My wet swimsuit sags and is damp and uncomfortable when I get out of the pool.

‘I’m going back to the room to change,’ I walk past the woman and say hi; she looks up and

smiles. She has the tiniest feet and neat little hands, like a doll.

Later, we are in the hotel’s pizza restaurant when Jake and Becky sit at a table close by. We

exchange polite hellos.

Tom goes back to the room to look for his phone. I’m alone, waiting; it’s difficult not to

eavesdrop.

‘How about mozzarella?’ Becky says, ‘you love that.’

‘No, I don’t,’ Jake replies. ‘It must have been your ex.’

Becky touches his hand; Jake shakes it off.

‘Remember last time we came to Italy, and you slipped and fell into the canal in Venice?’

Jake’s tone is different; it’s like he got out of the wrong side of the bed.

‘But wasn’t it you who fell in?’ Becky squints her eyes, wrinkles her brow, and lets out a

huge sigh...

‘Seriously?’ Jake scoffs. ‘You’ve such a bad memory.’

I sneak a glance at Becky; Jake has his back to me. I observe her heart-shaped face, emerald

eyes, and tiny cupid’s bow lips. What is she doing with this clot?

‘Isn’t this place beautiful?’ Becky lifts her hand to indicate the Umbrian hills across the

valley.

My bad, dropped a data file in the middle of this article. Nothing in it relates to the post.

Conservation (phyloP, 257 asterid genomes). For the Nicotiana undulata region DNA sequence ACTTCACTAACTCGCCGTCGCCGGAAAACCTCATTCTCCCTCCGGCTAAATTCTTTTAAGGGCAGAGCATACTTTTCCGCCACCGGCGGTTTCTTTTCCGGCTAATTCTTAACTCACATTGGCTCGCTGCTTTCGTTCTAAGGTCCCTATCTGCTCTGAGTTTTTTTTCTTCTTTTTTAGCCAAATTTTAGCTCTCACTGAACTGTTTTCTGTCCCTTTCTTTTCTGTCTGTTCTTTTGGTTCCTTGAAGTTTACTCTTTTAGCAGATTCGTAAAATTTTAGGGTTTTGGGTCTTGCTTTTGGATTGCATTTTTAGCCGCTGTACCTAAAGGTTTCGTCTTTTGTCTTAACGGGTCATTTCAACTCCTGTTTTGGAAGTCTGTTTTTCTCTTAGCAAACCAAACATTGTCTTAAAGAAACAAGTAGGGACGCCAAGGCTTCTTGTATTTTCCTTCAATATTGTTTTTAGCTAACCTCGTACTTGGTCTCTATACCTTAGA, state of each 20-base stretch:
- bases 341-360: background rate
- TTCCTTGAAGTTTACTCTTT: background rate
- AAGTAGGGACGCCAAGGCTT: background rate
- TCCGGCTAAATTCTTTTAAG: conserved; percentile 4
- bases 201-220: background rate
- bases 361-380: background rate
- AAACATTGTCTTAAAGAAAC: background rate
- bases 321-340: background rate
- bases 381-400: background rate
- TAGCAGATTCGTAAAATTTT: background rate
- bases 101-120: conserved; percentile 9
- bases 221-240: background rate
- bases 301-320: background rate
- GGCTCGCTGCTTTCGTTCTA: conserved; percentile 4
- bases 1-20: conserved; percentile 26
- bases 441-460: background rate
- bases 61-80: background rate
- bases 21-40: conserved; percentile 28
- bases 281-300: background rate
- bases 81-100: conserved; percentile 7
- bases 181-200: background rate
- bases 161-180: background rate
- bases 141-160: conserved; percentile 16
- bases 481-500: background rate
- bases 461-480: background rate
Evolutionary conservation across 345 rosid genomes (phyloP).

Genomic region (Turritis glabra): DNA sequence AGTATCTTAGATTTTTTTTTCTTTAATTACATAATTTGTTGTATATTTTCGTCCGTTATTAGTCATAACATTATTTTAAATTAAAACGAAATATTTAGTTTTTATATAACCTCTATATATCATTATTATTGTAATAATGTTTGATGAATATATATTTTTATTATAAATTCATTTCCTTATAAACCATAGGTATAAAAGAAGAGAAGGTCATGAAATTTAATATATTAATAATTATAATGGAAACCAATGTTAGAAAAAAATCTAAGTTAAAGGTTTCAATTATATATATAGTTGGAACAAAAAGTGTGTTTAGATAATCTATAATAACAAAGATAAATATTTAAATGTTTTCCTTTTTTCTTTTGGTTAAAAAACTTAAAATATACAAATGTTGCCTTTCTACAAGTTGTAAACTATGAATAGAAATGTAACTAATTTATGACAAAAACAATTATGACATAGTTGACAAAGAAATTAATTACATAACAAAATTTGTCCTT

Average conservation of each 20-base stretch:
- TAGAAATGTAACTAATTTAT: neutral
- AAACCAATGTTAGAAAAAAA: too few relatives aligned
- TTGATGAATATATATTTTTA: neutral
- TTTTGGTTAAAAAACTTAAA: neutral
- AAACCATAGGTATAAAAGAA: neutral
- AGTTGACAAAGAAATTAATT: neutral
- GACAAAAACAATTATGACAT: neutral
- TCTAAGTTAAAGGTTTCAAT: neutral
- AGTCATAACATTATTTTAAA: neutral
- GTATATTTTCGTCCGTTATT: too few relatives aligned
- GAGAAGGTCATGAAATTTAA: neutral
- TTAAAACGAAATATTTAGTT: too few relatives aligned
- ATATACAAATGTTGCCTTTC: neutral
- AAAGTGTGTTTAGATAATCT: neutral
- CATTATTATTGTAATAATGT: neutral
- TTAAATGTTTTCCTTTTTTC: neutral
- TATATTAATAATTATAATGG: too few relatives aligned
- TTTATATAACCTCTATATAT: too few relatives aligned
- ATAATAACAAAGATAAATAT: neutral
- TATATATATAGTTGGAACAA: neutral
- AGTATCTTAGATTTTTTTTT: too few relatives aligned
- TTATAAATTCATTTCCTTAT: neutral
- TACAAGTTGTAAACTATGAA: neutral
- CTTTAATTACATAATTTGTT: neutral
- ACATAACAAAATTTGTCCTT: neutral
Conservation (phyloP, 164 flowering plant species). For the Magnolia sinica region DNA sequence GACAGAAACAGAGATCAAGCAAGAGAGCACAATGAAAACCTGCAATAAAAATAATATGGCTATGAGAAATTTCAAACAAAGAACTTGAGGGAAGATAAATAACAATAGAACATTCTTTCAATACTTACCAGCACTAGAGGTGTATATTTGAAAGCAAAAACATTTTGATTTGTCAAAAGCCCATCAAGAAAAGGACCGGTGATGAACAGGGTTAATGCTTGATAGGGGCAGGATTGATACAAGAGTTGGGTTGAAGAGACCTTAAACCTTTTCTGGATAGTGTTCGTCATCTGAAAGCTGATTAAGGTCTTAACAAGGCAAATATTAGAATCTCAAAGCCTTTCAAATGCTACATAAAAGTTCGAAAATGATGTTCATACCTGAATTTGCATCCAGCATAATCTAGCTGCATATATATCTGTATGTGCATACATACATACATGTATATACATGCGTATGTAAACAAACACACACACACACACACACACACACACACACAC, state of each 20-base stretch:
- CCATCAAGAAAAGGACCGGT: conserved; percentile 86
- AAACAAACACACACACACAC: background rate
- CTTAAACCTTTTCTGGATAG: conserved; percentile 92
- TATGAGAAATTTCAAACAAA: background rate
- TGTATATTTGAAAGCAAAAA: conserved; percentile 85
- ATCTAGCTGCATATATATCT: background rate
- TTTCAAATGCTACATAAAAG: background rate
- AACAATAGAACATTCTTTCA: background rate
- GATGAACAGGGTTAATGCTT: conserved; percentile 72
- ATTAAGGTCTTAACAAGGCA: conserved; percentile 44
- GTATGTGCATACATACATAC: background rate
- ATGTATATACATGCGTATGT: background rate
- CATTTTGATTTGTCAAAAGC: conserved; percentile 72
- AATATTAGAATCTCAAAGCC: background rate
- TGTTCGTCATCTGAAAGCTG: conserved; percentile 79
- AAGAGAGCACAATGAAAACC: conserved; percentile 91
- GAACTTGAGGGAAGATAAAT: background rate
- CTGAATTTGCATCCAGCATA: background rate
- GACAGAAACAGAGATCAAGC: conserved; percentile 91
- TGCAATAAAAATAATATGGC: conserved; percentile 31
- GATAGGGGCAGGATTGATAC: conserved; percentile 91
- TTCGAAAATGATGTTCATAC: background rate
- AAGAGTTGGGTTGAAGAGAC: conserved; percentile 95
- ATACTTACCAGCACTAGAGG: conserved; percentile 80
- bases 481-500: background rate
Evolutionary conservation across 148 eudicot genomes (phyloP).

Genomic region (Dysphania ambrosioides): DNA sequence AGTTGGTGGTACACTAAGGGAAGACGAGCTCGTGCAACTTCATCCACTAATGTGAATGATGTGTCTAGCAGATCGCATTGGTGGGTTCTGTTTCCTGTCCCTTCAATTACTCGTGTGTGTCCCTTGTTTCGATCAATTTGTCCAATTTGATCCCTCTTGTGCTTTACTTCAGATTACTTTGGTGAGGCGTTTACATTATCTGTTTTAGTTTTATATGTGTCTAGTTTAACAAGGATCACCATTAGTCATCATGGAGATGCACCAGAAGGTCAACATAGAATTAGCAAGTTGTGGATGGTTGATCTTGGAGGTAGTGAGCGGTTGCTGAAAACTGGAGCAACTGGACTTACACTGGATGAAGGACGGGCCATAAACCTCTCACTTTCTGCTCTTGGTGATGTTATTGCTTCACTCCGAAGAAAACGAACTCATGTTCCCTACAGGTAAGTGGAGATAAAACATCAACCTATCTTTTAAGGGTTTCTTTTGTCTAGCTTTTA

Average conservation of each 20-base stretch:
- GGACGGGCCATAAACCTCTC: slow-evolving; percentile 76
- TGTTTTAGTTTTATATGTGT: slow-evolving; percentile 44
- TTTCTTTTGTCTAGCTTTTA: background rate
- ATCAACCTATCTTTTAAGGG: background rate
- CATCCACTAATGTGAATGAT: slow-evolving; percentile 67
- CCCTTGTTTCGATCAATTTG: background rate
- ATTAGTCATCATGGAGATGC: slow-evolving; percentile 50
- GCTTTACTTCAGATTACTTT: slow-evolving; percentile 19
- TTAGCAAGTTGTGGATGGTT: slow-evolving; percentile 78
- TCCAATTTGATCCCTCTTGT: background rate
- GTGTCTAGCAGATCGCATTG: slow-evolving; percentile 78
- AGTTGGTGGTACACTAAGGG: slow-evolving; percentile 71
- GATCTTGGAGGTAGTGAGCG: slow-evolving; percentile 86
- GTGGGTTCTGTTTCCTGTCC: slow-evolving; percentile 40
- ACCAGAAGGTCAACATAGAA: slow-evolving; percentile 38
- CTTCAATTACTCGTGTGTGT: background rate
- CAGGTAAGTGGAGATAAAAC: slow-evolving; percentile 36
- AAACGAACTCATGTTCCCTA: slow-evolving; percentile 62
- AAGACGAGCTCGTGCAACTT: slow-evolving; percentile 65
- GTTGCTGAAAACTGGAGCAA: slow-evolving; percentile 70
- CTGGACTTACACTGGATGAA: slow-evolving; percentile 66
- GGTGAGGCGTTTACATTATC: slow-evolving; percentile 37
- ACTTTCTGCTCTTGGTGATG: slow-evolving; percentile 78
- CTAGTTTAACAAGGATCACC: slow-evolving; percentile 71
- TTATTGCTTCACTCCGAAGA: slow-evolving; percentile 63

Silence.

I sip my Prosecco.

They order a bottle of red wine.

I check my watch; Tom is taking his time; he’d tell me off for listening.

The waiter fusses over opening the wine and insists Signora taste it. Becky smiles and agrees

that it’s okay.

‘You enjoy his attention a bit too much,’ Jake says when the waiter leaves.

‘I’m just being polite,’ Becky’s voice raises an octave.

‘Huh, yeah.’

‘Come on, let’s decide what to eat,’ she picks up the menu.

‘I’m not hungry anymore,’ Jake looks away.

Becky picks up her glass and sips the wine. Before I can stop myself, I’m on my feet, rushing

past their table. I knock her elbow as I pass; the wine splatters a blood-red stain on her

white linen dress.

‘Oh! I’m so sorry!’ I scream.

‘Oh!’ Becky stands up, ‘my dress!’

‘It’s okay. Becky's clumsy,’ Jake says. ‘Becky, you’ve gotta be more careful.’

Becky looks at the spot, which is starting to resemble the map of Italy.

‘Come to the restroom, and I’ll help you,’ I take Becky’s arm. ‘It’s the least I can do.’

Her arm is limpid and acquiescing. The bathroom is far enough away for us to be out of

earshot.

Becky sinks into the sofa and starts to cry, deep sobs, her chest heaves as she gulps air.

‘It’s only a bit of wine,’ I dab at the stain with a cold, wet flannel; her thigh shows through

the damp fabric. ‘I’m sure I have an insurance policy that will stretch to a new dress,’ I